All Quiet on the Western Front - Netflix
The scariest movie of the year is this new German adaptation of one of the most celebrated anti-war stories ever told, released on Netflix here in the English-speaking world, but with a scope that very much joins the likes of 1917 and Hacksaw Ridge in cinematic immersion into the most terrifying of environments. The trench warfare of WWI will always be one of the most harrowing things you can put on screen and in an era when nationalistic ground warfare in Europe is returning, it’s a particularly poignant reminder of what that really looks like. Pair it with Anaal Nathrakh’s 2018 WWI album A New Kind of Horror and you’ll be shaken for weeks.
AFI Live at SOMA (San Diego, CA)
Took the 2 hr drive down to San Diego from LA to AFI at SOMA. As the lights dimmed the crowd started to chant “Through our bleeding, we are one!” At my age, and I’m assuming the rest of the crowd, I was glad they were on stage promptly at 9:30. They started with "Miss Murder" and then spanned their catalog from Bodies all the way back to Shut Your Mouth and open Your Eyes and Black Sails in Sunset. AFI put on a memorable show as always.
Tales of the Jedi - Disney+
Tales of the Jedi is a 6 episode anthology series that follows characters from the prequel trilogy. I really love all the extended universe stuff Disney is doing. They’re basically printing thrown money because these stories are infinite but, I’m here for it. Growing up a huge Star Wars fan, I always wondering what the hell was going on “off camera”. I wanted to know the stories of all the random aliens and characters in the background. The little kid in me is happy with how they have brought these stories to life.
The Making of Omens - Lamb of God
It seems bizarre to say but most documentary films about music tend to showcase everything else, but the music. It's the connective tissue in the narrative, yet it's never really the star. Director Sebastian Paquet does an exemplary job of underscoring the kind of craftsmanship that remains core to Lamb of God - while capturing what actually goes into recording an album in the same room with everyone.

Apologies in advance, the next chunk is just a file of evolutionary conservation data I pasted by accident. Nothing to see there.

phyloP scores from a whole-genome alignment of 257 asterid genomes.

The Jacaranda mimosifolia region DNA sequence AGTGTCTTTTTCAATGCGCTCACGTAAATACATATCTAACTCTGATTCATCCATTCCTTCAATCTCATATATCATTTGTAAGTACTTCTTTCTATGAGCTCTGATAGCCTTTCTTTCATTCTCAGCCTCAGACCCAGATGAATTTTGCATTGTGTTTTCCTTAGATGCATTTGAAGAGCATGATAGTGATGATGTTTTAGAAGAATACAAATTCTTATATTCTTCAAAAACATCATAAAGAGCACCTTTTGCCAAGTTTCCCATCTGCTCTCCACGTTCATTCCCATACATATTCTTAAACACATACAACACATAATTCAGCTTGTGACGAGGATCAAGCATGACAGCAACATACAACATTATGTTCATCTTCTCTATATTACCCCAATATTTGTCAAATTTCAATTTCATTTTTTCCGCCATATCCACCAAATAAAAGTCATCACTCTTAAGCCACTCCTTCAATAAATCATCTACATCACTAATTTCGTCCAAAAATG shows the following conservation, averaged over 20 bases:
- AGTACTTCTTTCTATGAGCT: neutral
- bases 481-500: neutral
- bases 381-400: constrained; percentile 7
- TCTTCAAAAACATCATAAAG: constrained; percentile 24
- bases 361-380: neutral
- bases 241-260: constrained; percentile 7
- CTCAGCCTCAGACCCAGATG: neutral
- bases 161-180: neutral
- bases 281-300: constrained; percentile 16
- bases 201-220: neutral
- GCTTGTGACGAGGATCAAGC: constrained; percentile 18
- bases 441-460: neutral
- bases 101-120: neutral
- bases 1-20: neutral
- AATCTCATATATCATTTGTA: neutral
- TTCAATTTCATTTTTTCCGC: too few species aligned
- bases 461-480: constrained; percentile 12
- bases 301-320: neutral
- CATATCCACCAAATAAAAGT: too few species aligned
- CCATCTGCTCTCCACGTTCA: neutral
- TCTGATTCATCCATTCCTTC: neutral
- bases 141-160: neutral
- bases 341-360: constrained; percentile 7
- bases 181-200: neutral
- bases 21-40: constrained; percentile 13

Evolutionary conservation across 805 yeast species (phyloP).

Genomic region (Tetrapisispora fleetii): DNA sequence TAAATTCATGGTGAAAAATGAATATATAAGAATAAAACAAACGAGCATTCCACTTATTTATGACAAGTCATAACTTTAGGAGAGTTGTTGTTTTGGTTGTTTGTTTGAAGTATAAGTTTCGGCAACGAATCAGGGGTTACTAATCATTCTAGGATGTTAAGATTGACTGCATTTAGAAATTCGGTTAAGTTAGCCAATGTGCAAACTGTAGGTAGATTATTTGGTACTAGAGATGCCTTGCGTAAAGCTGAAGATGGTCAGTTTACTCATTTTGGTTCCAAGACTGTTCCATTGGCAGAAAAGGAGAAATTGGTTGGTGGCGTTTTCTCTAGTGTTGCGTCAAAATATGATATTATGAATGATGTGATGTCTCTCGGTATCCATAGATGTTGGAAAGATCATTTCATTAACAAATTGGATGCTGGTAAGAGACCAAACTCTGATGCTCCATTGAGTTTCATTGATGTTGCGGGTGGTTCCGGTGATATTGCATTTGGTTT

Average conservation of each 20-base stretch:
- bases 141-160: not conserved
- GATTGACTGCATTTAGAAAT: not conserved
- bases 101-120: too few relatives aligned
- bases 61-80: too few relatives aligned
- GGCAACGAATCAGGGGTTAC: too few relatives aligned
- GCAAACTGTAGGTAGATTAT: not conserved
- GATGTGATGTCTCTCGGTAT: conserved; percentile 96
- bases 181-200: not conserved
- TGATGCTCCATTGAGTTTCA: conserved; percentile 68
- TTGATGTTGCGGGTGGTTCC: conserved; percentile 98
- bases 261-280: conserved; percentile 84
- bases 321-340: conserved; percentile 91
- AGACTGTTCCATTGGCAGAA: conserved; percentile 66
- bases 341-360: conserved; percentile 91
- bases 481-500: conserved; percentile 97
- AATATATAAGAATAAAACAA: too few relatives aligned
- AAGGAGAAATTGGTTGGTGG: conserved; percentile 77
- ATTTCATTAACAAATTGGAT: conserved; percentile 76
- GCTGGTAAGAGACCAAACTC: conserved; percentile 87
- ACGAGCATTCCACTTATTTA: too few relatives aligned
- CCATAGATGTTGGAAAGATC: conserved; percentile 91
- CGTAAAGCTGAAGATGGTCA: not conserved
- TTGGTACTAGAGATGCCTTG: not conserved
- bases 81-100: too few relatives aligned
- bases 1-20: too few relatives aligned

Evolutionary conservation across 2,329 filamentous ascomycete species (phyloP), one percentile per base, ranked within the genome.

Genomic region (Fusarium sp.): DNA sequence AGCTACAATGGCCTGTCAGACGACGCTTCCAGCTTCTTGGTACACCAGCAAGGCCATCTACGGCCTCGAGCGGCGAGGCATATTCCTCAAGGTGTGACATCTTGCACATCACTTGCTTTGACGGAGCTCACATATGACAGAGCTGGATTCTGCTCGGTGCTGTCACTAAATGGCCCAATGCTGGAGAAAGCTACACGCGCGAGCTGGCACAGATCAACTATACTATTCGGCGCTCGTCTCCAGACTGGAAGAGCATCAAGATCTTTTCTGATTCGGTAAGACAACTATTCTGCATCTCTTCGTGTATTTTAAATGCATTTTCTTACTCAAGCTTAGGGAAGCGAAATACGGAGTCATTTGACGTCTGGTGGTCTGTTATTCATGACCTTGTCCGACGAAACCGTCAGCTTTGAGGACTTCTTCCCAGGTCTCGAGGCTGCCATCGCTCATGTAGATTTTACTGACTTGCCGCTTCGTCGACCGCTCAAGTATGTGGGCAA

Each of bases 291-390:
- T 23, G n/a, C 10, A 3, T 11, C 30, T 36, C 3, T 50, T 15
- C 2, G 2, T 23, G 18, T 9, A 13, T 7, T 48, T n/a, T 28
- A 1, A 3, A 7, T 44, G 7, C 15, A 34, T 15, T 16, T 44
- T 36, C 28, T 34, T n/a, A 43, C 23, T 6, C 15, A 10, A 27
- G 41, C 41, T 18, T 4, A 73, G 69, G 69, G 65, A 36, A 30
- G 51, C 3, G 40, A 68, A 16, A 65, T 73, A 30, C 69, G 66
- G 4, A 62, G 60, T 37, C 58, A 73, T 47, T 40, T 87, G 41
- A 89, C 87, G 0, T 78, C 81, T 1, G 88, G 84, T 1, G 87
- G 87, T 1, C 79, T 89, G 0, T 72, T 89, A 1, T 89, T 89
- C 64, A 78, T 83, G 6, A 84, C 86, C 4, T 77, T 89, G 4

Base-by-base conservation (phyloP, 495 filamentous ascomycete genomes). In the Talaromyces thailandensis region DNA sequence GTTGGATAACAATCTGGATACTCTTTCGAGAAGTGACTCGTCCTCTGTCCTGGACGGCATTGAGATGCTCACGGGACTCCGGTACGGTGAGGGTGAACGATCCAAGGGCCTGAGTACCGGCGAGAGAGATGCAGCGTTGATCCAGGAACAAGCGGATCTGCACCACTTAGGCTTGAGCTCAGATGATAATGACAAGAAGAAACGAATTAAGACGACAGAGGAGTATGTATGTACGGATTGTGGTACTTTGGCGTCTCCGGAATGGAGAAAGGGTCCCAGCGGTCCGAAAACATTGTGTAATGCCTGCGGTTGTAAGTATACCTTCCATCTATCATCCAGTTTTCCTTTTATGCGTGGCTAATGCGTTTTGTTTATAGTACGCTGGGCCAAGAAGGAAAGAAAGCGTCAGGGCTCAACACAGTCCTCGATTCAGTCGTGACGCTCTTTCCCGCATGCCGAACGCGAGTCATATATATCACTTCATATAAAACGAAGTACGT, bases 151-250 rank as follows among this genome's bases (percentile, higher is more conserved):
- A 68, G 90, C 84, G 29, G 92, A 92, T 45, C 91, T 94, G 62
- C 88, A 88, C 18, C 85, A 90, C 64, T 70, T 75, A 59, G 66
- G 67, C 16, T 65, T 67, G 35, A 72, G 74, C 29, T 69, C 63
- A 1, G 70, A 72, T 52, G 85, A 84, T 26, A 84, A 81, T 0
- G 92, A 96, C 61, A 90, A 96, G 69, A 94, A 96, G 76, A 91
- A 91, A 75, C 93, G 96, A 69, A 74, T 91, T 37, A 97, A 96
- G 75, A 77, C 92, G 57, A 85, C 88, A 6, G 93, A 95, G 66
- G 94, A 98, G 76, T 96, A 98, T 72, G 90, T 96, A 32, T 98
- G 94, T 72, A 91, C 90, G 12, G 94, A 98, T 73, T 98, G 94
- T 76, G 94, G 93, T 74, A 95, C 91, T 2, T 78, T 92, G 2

For hours and hours and hours.
It's tedious, it's physically exhausting and yet an obvious labor of love that has positioned Lamb of God as one of the best in the game for good reason. More than twenty years in and still showing the new generation how it is done. The film, the album, the band - top tier.
Killer Mike - "Talk'N That Shit"
The last solo effort Killer Mike dropped, R.A.P. Music, was a decade ago and that was the album where he first linked with EL-P... we all know how that turned out. In the ten years since, Mike has changed the game with Run the Jewels, become a beacon for his community and a pillar of culture on a universal level. He is loved, respected, and when he's on the mic, still very much feared. That is evident with his latest cut in "Talk'n That Shit" - three minutes of bravado booming bars that put rappers on notice - Mike is in fact, a venerated figure in the public eye, but when he steps microphone, he's still not the one to fuck with. Teaming with DJ Paul of Three 6 Mafia, the tandem showcases two legends at full stride.
The Turnstile Love Connection Tour
A monumental tour for a lot of reasons, but getting to experience Turnstile at this unprecedented moment in their career is unlike anything else. There’s a truly special energy being set off in every single place they’re playing; their music gets people moving and going crazy in the a wild yet wholesome way. Witnessing kids overcoming security to climb stuff and stage dive is unreal in venues of this size. Way too much fun.
Lorna Shore - Pain Remains
The go-to pick for the month. A huge year of anticipation for the world’s hottest deathcore band miraculously managed to live up to the hype when it came down to it. Pain Remains in a brutal metal masterpiece, their best album, and a new gateway for a generation to get into heavy music.